Some 1,527 A7s have been registered here since Audi UK began selling it in January.
It’s yet another niche product in the German brand’s steadily expanding line-up; one which is appealing to middle managers who’ve grown up with the practicality of a junior executive hatchback, but now want to make a senior executive statement.
The A7 we tested had the no-cost option two-person rear seat, which buyers can specify to enhance its limousine-like perception and give them an excuse to show off to their peers and leave their snivelling junior to grab a taxi.
Their peers will be impressed, because the A7 cabin is superb and luxurious, and drips with standard technology. Heated, electrically adjusted leather seats cosset the front occupants, who can take turns fiddling with the sat-nav, CD and digital radio or vehicle settings through Audi’s famed MMI multimedia interface control and touchpad or voice commands.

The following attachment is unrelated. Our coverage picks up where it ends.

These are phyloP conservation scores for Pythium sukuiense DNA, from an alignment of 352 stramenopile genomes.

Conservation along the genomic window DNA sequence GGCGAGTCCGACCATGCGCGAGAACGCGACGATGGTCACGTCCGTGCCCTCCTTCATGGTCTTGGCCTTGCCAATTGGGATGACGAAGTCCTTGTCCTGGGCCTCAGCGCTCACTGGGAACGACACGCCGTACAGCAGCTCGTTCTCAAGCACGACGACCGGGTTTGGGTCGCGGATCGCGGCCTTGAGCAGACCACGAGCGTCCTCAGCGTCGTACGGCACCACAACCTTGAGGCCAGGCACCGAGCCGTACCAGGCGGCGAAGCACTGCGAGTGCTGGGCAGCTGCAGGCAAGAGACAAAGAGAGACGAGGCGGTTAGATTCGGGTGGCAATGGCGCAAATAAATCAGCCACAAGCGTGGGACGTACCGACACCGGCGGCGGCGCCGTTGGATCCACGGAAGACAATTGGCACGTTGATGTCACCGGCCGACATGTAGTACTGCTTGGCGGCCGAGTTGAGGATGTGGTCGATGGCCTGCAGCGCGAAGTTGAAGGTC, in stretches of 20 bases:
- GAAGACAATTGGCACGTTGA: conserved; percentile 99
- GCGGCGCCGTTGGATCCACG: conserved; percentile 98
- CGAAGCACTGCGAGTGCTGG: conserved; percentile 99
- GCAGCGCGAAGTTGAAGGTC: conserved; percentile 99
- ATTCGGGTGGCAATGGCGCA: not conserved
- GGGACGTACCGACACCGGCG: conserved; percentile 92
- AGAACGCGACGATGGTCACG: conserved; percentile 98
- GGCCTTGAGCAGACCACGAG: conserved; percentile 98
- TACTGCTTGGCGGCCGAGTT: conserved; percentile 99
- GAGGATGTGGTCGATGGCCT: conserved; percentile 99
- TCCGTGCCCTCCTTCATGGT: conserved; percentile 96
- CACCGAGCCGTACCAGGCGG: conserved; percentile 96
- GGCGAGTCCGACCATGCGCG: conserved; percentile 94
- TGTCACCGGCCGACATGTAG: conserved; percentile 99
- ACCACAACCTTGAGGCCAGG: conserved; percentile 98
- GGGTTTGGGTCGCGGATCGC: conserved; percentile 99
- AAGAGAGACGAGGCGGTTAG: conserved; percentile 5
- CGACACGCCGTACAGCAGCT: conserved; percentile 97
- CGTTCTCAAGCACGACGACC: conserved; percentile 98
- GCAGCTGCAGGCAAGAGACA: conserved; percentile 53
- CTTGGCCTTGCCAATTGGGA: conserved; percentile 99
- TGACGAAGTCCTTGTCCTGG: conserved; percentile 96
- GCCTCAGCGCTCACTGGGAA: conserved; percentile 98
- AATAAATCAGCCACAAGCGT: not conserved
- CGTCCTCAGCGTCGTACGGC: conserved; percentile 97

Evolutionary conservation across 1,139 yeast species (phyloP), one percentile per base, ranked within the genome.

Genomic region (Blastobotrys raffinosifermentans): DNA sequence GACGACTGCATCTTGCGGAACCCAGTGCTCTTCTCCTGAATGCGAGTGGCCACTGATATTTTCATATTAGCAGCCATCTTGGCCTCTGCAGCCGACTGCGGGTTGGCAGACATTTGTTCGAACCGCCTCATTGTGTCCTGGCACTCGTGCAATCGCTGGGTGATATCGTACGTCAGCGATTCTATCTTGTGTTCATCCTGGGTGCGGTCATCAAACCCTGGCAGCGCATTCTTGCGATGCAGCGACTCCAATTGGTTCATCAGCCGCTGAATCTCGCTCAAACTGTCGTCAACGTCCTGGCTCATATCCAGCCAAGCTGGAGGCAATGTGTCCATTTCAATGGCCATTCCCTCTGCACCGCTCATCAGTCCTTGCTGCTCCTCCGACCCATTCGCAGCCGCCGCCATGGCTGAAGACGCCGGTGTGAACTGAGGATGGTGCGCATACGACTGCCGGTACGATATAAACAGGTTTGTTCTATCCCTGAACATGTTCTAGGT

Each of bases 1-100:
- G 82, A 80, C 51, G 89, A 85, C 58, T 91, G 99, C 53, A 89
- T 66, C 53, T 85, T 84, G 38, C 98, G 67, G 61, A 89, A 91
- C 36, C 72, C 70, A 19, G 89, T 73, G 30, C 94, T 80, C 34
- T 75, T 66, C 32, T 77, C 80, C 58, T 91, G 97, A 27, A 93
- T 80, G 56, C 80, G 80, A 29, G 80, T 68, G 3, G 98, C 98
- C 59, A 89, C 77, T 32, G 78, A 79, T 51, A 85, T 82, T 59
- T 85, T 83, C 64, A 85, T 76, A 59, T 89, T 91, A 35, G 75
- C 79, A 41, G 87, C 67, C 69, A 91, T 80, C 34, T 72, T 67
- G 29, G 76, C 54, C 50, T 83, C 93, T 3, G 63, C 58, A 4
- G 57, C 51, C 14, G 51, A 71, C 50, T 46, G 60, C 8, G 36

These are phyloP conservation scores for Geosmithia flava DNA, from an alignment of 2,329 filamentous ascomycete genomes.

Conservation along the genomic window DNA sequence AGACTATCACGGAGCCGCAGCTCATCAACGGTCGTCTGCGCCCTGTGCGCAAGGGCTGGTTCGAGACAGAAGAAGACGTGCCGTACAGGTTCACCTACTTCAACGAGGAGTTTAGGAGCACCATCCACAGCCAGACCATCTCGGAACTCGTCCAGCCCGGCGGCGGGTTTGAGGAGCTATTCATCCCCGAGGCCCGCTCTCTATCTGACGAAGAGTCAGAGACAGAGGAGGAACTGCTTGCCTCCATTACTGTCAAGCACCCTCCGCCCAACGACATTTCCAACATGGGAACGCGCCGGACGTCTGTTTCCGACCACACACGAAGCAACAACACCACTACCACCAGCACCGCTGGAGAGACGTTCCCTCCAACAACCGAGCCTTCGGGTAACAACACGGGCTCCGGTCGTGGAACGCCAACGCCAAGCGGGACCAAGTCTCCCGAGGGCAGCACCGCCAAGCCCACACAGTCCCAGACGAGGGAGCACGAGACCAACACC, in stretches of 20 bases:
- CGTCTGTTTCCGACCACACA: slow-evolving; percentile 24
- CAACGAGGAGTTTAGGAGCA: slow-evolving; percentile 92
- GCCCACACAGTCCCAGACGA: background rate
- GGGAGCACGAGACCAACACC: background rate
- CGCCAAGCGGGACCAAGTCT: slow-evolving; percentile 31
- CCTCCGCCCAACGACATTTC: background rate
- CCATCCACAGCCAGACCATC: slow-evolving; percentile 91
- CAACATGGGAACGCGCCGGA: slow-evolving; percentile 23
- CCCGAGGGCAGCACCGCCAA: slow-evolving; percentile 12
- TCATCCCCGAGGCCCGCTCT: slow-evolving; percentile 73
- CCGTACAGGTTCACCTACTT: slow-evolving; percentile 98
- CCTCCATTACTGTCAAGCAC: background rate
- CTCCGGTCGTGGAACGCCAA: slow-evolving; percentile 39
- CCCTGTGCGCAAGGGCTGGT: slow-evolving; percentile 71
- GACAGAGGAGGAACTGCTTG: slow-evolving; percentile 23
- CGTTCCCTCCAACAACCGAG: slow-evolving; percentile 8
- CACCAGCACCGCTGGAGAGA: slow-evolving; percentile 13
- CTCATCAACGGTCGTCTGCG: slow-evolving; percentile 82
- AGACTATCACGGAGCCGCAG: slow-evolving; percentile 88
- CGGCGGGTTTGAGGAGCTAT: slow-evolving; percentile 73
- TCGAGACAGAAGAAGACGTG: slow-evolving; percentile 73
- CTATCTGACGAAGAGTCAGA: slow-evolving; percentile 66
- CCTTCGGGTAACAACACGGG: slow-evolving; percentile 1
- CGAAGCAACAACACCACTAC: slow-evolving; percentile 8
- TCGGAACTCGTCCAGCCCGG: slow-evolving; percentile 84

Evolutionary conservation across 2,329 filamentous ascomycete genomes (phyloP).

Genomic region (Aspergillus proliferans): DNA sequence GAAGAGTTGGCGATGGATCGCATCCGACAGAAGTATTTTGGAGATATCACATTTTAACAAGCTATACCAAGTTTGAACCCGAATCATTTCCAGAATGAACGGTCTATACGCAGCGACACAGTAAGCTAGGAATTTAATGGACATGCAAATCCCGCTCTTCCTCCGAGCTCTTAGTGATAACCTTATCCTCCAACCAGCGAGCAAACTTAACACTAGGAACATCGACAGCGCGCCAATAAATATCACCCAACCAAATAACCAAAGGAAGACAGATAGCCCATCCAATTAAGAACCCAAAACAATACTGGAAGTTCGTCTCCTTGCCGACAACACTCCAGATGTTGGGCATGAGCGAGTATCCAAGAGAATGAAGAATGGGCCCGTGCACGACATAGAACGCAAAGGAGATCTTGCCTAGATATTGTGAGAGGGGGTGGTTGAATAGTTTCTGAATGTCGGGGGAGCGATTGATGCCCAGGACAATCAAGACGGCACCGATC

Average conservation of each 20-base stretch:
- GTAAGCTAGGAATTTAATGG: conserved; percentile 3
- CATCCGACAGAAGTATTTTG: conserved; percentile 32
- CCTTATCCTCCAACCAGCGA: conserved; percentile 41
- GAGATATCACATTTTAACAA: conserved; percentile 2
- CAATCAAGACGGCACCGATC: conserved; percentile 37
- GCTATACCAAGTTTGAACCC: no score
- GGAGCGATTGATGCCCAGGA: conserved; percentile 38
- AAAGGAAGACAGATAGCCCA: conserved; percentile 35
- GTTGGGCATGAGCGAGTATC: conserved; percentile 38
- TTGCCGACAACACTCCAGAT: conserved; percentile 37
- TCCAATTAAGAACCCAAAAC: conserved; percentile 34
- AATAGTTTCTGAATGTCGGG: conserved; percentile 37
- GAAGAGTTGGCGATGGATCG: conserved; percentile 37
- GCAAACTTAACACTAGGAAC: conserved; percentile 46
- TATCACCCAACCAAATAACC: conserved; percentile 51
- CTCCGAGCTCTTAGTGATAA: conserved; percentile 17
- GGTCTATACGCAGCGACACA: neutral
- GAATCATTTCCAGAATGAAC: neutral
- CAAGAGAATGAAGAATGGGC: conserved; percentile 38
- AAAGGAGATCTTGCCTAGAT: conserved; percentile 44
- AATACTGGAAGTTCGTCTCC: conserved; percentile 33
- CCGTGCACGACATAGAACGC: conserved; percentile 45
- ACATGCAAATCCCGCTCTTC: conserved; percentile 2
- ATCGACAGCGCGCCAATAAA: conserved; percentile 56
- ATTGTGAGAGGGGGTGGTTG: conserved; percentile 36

Front and rear visual parking assistance helps avoid scrapes and an electronic tailgate release gives easy access to the luggage.
Buyers who plough through the options list can further personalise their A7 up to the cost of a small mortgage deposit.
Some are cosmetic, but others more practical and high tech, such as night vision assistance, pre-sense collision mitigation, park assist, adaptive cruise control and even an onboard wi-fi hotspot.
Occupants will be impressed by this car’s refinement on the road.
It is quick, smooth and impressively efficient to drive, with a stop-start system allowing the powerful turbodiesel to keep CO2 emissions below the critical 160g/km mark and delivering official combined economy of almost 48mpg.
It sits in VED band G and has a BIK rating of 24%, so ensuring its appeal to corporate motorists who’ll also have the more expensive Mercedes-Benz CLS on their consideration list.